My name is Colleen Hayward, traveling the world, one reptile at a time.

This is me deciding to go on a crazy adventure, and I hope you’ll join me. Whether it’s to laugh at, cry for, or commiserate with me in my trials, or to give very much encouraged advice, I welcome all of it. This is a chapter in my life wherein I struggle to make ends meet in a minimum wage job with paltry hours, aid my nephew and sister in keeping a roof over our heads, and desperately search for a second job in preparation of not only the new addition to my sister’s family tree, but to the not-far-off dream of seeing myself on far-flung shores and traipsing around looking for all sorts of exotic reptiles in every country I visit.

To elucidate, I plan on saving up a very small amount of money to get me off the ground and into an adventure (starting with Ireland). Though I have very little in the way of money (half of my check goes to rent, and rent is less than $400, so you can see what kind of luxurious lifestyle I’m living), anything I can save, I will, and I’ll be exploiting every opportunity available to get more money–within legal bounds, of course. My goal is to leave the U.S. in as little time as possible, and I’m hoping to accomplish that in as little as six months–though plans are merely a medium for the universe to kick sand in your face, so we’ll see how that goes.  Within those six months, I hope to get a second job, freeload off of my sister for a while, pump myself full of exercise in preparation of the copious amount of walking I’ll be doing, and buying every single little thing I’ll need for the trip–from the littlest, most useful utensil, straight to the horrifying costs of insurance and vaccinations.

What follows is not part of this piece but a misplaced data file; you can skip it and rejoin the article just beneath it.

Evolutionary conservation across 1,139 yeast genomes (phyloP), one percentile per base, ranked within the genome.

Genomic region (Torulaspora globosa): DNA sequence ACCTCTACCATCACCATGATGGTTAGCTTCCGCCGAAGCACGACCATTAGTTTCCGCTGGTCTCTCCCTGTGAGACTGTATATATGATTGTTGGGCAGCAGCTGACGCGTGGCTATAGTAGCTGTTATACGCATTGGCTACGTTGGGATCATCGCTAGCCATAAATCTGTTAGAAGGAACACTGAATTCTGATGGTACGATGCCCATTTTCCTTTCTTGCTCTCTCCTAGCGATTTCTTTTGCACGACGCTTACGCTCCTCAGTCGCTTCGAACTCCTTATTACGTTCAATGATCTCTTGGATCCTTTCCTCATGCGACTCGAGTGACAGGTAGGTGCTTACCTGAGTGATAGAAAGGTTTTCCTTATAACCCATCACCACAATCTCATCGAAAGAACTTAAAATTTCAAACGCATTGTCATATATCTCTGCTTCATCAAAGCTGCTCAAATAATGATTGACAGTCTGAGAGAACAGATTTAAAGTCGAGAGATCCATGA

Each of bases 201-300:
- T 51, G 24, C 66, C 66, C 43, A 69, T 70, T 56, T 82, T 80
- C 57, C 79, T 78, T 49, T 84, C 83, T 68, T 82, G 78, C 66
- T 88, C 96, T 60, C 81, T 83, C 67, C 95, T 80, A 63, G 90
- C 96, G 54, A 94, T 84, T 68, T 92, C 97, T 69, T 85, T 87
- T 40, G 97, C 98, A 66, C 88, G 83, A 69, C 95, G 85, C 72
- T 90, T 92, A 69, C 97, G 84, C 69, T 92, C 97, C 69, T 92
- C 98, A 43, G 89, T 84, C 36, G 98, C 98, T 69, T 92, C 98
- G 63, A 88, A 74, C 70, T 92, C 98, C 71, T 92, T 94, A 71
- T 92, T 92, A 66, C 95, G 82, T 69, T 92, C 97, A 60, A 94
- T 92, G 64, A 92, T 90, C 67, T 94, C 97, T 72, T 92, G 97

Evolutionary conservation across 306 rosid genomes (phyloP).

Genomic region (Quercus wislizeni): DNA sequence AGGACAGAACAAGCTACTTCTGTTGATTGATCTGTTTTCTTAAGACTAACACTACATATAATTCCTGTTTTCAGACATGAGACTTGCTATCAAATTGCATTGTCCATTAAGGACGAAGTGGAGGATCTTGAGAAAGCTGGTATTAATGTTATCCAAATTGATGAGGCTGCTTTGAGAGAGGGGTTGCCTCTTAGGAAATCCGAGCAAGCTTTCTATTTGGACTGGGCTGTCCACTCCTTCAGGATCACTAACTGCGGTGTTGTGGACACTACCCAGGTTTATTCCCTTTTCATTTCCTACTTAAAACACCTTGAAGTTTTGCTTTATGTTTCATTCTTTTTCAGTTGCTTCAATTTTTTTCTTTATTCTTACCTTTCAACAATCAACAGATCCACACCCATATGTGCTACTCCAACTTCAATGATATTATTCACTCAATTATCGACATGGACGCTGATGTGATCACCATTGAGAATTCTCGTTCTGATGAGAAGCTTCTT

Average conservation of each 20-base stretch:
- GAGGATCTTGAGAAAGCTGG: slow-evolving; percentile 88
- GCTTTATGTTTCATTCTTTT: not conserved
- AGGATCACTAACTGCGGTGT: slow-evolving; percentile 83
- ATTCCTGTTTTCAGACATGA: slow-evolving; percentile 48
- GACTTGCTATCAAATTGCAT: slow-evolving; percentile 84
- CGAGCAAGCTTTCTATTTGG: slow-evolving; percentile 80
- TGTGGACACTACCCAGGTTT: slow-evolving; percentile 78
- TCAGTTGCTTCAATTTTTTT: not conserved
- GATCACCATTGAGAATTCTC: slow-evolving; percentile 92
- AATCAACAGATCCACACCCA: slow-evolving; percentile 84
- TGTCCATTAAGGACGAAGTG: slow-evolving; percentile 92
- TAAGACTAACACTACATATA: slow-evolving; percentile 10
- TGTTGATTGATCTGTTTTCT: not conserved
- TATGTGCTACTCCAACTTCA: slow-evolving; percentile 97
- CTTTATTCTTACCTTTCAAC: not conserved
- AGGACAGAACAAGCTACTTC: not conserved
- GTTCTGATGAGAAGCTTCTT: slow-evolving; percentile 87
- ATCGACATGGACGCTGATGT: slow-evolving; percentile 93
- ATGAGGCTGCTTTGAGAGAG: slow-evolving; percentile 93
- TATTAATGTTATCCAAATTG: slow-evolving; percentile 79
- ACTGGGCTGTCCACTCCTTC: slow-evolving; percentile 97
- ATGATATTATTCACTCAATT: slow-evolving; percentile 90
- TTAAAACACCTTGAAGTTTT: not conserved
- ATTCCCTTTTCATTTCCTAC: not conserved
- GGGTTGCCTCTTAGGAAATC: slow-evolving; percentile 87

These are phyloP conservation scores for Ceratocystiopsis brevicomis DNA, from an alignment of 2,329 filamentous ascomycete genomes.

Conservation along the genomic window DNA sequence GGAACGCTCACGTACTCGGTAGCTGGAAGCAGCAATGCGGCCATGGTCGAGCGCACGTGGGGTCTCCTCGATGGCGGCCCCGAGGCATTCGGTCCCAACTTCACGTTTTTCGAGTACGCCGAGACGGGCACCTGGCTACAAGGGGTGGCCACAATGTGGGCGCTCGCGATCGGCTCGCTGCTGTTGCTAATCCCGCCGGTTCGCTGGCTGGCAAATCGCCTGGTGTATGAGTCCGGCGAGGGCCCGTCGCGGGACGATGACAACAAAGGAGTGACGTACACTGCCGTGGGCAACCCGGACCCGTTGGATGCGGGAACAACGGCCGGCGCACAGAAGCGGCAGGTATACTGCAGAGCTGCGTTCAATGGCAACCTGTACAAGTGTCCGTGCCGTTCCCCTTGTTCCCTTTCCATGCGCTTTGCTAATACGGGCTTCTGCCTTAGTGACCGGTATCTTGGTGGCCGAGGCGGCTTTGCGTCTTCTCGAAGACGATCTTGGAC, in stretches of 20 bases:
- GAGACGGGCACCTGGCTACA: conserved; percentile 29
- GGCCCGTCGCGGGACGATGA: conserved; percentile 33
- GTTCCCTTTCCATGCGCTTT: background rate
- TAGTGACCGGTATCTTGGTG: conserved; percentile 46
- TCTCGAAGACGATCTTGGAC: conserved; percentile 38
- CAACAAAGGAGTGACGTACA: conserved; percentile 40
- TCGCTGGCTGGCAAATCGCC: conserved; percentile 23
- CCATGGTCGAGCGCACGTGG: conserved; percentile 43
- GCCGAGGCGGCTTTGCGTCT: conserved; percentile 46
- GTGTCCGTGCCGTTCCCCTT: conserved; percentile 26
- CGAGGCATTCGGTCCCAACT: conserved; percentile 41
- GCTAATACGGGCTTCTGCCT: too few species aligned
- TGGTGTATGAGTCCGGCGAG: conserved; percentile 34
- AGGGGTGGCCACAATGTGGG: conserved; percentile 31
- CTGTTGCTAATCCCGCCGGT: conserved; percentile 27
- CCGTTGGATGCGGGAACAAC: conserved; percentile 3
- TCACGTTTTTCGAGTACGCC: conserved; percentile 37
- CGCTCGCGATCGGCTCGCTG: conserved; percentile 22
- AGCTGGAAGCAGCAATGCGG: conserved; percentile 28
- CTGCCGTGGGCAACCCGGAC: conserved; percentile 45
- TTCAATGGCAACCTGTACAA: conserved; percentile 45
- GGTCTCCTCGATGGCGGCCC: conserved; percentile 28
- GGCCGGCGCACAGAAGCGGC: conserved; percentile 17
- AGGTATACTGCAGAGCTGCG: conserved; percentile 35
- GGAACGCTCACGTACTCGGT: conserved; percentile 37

Behind the name:

Herptraveler may seem a tad confusing to those that don’t know any snake lingo–in fact, anyone reading this probably don’t even realize there’s specific lingo for snakes in the first place. Herp, finding its etymological roots in the Greek language, means to creep. You’ll find it in the word herpetology, and also in that most famous of words, herpes. Reptile collectors and breeders often refer to their snakes, amphibians, and lizards merely as herps, and it’s also been used as a verb, such as herping in the field, looking for herps. So the name is merely slang for reptiletraveler, something that becomes very apt if you talked to me for five minutes.

However, in the spirit of the internet, herp could mean something completely different, and if you’ve come across any memes featuring herpderp as a theme, you’ll know what I mean. Unfortunately, this too could be applied to me, as I often find myself doing stupid things, usually blamed on my blonde hair.



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